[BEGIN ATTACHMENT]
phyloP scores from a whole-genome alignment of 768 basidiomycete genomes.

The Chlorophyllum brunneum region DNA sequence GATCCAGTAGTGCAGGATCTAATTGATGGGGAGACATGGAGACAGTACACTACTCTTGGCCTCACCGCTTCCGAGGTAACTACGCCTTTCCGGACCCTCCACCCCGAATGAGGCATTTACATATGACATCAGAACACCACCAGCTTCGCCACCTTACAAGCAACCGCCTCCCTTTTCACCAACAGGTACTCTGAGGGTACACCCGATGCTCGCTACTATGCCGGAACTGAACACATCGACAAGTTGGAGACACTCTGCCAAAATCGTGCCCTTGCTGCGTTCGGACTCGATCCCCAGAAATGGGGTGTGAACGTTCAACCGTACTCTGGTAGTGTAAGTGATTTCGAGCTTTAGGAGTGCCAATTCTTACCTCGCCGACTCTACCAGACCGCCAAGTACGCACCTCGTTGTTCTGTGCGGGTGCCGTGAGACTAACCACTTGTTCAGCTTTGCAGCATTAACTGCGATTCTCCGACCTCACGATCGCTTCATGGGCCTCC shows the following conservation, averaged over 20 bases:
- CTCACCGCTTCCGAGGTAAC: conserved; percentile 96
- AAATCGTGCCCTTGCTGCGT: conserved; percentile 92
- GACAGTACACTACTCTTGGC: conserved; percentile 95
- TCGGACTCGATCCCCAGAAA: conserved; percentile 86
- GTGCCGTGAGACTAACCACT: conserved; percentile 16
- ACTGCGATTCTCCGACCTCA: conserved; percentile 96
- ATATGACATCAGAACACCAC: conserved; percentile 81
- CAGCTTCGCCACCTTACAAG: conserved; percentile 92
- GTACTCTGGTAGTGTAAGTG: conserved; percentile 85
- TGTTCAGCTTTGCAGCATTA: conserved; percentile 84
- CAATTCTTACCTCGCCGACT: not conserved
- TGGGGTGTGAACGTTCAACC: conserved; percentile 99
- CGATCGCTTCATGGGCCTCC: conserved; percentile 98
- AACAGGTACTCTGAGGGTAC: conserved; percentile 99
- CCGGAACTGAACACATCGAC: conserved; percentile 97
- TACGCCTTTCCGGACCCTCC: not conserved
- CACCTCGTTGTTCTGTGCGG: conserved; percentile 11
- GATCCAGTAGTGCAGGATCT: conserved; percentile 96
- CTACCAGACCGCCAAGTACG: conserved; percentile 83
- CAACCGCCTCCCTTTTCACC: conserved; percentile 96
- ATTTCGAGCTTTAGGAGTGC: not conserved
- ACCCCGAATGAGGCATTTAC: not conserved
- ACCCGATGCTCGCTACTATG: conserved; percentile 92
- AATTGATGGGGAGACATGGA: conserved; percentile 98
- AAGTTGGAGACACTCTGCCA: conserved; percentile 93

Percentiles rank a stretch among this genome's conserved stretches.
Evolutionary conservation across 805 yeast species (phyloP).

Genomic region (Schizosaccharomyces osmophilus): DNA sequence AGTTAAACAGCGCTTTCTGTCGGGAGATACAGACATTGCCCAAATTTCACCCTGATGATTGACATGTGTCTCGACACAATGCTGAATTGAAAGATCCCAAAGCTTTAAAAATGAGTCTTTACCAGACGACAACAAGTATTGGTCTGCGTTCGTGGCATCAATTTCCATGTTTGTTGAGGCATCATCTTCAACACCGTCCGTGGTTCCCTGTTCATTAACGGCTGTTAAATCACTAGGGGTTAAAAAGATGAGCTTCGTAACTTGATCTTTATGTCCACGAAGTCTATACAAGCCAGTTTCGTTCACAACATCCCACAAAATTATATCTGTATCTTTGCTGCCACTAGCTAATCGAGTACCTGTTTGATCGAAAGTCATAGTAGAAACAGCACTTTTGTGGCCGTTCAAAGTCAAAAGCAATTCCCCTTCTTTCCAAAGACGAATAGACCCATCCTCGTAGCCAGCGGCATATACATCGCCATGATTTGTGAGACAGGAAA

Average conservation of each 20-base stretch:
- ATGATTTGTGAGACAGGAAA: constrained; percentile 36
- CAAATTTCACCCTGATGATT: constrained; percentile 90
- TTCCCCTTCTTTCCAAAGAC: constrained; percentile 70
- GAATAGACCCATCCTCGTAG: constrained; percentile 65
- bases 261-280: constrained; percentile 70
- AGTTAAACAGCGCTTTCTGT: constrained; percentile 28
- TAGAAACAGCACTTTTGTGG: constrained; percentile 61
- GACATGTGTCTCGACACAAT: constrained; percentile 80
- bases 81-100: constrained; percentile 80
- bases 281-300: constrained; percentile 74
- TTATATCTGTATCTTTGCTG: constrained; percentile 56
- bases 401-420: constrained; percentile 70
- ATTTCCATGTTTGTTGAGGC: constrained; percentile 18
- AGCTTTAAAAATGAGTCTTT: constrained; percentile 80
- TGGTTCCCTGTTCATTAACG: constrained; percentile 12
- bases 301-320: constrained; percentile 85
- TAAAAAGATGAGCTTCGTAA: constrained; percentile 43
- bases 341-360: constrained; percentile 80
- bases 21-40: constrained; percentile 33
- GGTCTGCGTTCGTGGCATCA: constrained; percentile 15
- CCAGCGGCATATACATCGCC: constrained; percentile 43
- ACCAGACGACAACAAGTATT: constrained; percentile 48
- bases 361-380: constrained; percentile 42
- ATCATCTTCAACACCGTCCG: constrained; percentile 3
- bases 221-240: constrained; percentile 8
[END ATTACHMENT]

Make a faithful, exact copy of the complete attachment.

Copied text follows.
phyloP scores from a whole-genome alignment of 768 basidiomycete genomes.

The Chlorophyllum brunneum region DNA sequence GATCCAGTAGTGCAGGATCTAATTGATGGGGAGACATGGAGACAGTACACTACTCTTGGCCTCACCGCTTCCGAGGTAACTACGCCTTTCCGGACCCTCCACCCCGAATGAGGCATTTACATATGACATCAGAACACCACCAGCTTCGCCACCTTACAAGCAACCGCCTCCCTTTTCACCAACAGGTACTCTGAGGGTACACCCGATGCTCGCTACTATGCCGGAACTGAACACATCGACAAGTTGGAGACACTCTGCCAAAATCGTGCCCTTGCTGCGTTCGGACTCGATCCCCAGAAATGGGGTGTGAACGTTCAACCGTACTCTGGTAGTGTAAGTGATTTCGAGCTTTAGGAGTGCCAATTCTTACCTCGCCGACTCTACCAGACCGCCAAGTACGCACCTCGTTGTTCTGTGCGGGTGCCGTGAGACTAACCACTTGTTCAGCTTTGCAGCATTAACTGCGATTCTCCGACCTCACGATCGCTTCATGGGCCTCC shows the following conservation, averaged over 20 bases:
- CTCACCGCTTCCGAGGTAAC: conserved; percentile 96
- AAATCGTGCCCTTGCTGCGT: conserved; percentile 92
- GACAGTACACTACTCTTGGC: conserved; percentile 95
- TCGGACTCGATCCCCAGAAA: conserved; percentile 86
- GTGCCGTGAGACTAACCACT: conserved; percentile 16
- ACTGCGATTCTCCGACCTCA: conserved; percentile 96
- ATATGACATCAGAACACCAC: conserved; percentile 81
- CAGCTTCGCCACCTTACAAG: conserved; percentile 92
- GTACTCTGGTAGTGTAAGTG: conserved; percentile 85
- TGTTCAGCTTTGCAGCATTA: conserved; percentile 84
- CAATTCTTACCTCGCCGACT: not conserved
- TGGGGTGTGAACGTTCAACC: conserved; percentile 99
- CGATCGCTTCATGGGCCTCC: conserved; percentile 98
- AACAGGTACTCTGAGGGTAC: conserved; percentile 99
- CCGGAACTGAACACATCGAC: conserved; percentile 97
- TACGCCTTTCCGGACCCTCC: not conserved
- CACCTCGTTGTTCTGTGCGG: conserved; percentile 11
- GATCCAGTAGTGCAGGATCT: conserved; percentile 96
- CTACCAGACCGCCAAGTACG: conserved; percentile 83
- CAACCGCCTCCCTTTTCACC: conserved; percentile 96
- ATTTCGAGCTTTAGGAGTGC: not conserved
- ACCCCGAATGAGGCATTTAC: not conserved
- ACCCGATGCTCGCTACTATG: conserved; percentile 92
- AATTGATGGGGAGACATGGA: conserved; percentile 98
- AAGTTGGAGACACTCTGCCA: conserved; percentile 93

Percentiles rank a stretch among this genome's conserved stretches.
Evolutionary conservation across 805 yeast species (phyloP).

Genomic region (Schizosaccharomyces osmophilus): DNA sequence AGTTAAACAGCGCTTTCTGTCGGGAGATACAGACATTGCCCAAATTTCACCCTGATGATTGACATGTGTCTCGACACAATGCTGAATTGAAAGATCCCAAAGCTTTAAAAATGAGTCTTTACCAGACGACAACAAGTATTGGTCTGCGTTCGTGGCATCAATTTCCATGTTTGTTGAGGCATCATCTTCAACACCGTCCGTGGTTCCCTGTTCATTAACGGCTGTTAAATCACTAGGGGTTAAAAAGATGAGCTTCGTAACTTGATCTTTATGTCCACGAAGTCTATACAAGCCAGTTTCGTTCACAACATCCCACAAAATTATATCTGTATCTTTGCTGCCACTAGCTAATCGAGTACCTGTTTGATCGAAAGTCATAGTAGAAACAGCACTTTTGTGGCCGTTCAAAGTCAAAAGCAATTCCCCTTCTTTCCAAAGACGAATAGACCCATCCTCGTAGCCAGCGGCATATACATCGCCATGATTTGTGAGACAGGAAA

Average conservation of each 20-base stretch:
- ATGATTTGTGAGACAGGAAA: constrained; percentile 36
- CAAATTTCACCCTGATGATT: constrained; percentile 90
- TTCCCCTTCTTTCCAAAGAC: constrained; percentile 70
- GAATAGACCCATCCTCGTAG: constrained; percentile 65
- bases 261-280: constrained; percentile 70
- AGTTAAACAGCGCTTTCTGT: constrained; percentile 28
- TAGAAACAGCACTTTTGTGG: constrained; percentile 61
- GACATGTGTCTCGACACAAT: constrained; percentile 80
- bases 81-100: constrained; percentile 80
- bases 281-300: constrained; percentile 74
- TTATATCTGTATCTTTGCTG: constrained; percentile 56
- bases 401-420: constrained; percentile 70
- ATTTCCATGTTTGTTGAGGC: constrained; percentile 18
- AGCTTTAAAAATGAGTCTTT: constrained; percentile 80
- TGGTTCCCTGTTCATTAACG: constrained; percentile 12
- bases 301-320: constrained; percentile 85
- TAAAAAGATGAGCTTCGTAA: constrained; percentile 43
- bases 341-360: constrained; percentile 80
- bases 21-40: constrained; percentile 33
- GGTCTGCGTTCGTGGCATCA: constrained; percentile 15
- CCAGCGGCATATACATCGCC: constrained; percentile 43
- ACCAGACGACAACAAGTATT: constrained; percentile 48
- bases 361-380: constrained; percentile 42
- ATCATCTTCAACACCGTCCG: constrained; percentile 3
- bases 221-240: constrained; percentile 8